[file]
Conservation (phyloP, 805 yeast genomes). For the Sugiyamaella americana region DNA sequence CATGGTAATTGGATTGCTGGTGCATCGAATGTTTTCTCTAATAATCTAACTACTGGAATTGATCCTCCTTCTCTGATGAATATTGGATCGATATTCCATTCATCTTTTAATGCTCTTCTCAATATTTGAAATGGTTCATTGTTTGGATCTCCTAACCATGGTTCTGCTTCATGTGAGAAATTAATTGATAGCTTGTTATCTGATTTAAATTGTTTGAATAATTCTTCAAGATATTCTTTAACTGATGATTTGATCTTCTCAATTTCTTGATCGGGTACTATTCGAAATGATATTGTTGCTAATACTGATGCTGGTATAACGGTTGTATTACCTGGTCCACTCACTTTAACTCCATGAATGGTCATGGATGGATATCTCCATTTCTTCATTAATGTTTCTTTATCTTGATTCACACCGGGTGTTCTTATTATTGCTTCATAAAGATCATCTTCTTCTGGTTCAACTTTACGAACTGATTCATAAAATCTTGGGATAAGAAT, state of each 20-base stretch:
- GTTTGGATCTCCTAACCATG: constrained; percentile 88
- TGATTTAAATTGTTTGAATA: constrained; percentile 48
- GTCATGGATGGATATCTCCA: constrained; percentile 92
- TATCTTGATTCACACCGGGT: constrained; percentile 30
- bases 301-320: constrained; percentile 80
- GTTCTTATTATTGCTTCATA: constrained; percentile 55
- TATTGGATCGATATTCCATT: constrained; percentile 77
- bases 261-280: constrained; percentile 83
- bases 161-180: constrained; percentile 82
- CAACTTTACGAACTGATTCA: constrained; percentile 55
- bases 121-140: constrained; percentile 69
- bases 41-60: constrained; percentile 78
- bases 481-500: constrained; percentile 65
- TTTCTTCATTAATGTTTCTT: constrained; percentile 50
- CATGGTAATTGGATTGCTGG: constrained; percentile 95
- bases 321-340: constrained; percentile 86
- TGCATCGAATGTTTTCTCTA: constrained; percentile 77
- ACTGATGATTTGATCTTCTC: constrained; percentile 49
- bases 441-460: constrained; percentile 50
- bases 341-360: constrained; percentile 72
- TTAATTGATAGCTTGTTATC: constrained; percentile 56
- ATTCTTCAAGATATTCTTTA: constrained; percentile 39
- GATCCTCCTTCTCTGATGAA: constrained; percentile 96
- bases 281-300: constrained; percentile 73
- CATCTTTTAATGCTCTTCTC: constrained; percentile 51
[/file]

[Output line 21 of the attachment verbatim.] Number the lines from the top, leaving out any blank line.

- bases 341-360: constrained; percentile 72